Posted on February 11, 2010 by Jennifer Pointer


Earlier this week,  we discussed Why Facebook is a good way to incorporate social networking into an online profile management and web communications strategy. Yesterday, we viewed our options on Facebook, as to whether we need a profile, group, fan page, or a combination of these.


Now, let's talk about some of the things we should avoid doing on Facebook. You know, those understood "faux-pas" that always seem obvious to us after we make them?


  1. You will be given the option to invite everyone in your e-mail address book to join Facebook. Don't use that feature. Just don't. Be selective, and send requests only to people you think might really like Facebook. Also, remember that you might have multiple e-mail addresses for some of  your friends, so don't send an invite to every one of those addresses.
  2. Don't send blind friend requests to people you don't know. If you are not sure if the person you're sending a friend request to you will understand who you are and why you are requesting him or her to add you as a friend, be sure to use the "add a personal message" feature on the friend request, and remind the person of your connection. If you don't know the person, but you have a common interest, be sure to say that.
  3. If someone you don't know commits one or both of the above faux pas, and sends you a friend request, it's fine to request clarification, but avoid being defensive. In most cases, your e-mail is probably in that person's address book and/or you have mutual friends. Just ask politely. Note: In most social circles, responding with "Do I know you?!" is not considered "friendly." If you are concerned about security, remember that you will have the option later to "block" this person if he or she becomes a problem.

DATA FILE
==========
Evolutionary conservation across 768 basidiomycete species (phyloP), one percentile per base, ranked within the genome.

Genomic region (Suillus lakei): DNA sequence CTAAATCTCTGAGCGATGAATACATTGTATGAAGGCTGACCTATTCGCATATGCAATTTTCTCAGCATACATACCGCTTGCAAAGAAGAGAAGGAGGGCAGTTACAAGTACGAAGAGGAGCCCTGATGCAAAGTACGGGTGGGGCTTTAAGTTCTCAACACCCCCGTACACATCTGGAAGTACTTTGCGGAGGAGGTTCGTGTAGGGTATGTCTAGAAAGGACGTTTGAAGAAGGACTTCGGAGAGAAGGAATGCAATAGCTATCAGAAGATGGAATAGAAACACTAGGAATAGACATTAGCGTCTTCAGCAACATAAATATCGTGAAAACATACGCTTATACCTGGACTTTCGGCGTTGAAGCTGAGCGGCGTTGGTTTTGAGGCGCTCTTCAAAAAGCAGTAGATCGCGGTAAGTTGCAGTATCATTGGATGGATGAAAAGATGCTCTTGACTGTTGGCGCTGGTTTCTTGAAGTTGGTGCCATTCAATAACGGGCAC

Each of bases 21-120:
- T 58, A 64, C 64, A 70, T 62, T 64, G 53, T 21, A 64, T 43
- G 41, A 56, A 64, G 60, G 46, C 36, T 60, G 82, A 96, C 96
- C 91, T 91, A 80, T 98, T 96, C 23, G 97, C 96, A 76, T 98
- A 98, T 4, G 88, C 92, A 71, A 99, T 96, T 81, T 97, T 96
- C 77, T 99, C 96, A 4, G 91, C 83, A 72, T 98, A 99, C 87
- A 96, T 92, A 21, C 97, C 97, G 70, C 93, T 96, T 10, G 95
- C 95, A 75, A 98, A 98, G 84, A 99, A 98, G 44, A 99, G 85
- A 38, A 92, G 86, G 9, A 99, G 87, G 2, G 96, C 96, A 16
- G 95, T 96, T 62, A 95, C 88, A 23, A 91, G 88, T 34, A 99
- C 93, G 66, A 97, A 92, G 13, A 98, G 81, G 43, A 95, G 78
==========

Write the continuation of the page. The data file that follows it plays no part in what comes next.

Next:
4. Do not invite all of your friends to use every application you discover. This is a good way to get yourself "blocked." Your kinder friends will simply use the "hide" button when they get tired of you. Actually, be careful about adding applications at all. Applications (or "Apps") are developed by third parties, not associated with Facebook, and can pose security risks.
  5. Remember that Facebook is a social networking site, not a place to simply promote yourself, your website or your products. Most people are on Facebook to keep in touch with people they know and like, or to network - not to shop.


Do you have other suggestions? Facebook faux pas you've made seen people make? We'd love to hear them!


Jennifer PointerJennifer Pointer (e-mail) is a trainer and tech writer in Tulsa, OK. She promotes a simple, a low-tech approach to effective online profile management, search engine optimization and social networking. Her weakness is the mocha frappuccino.

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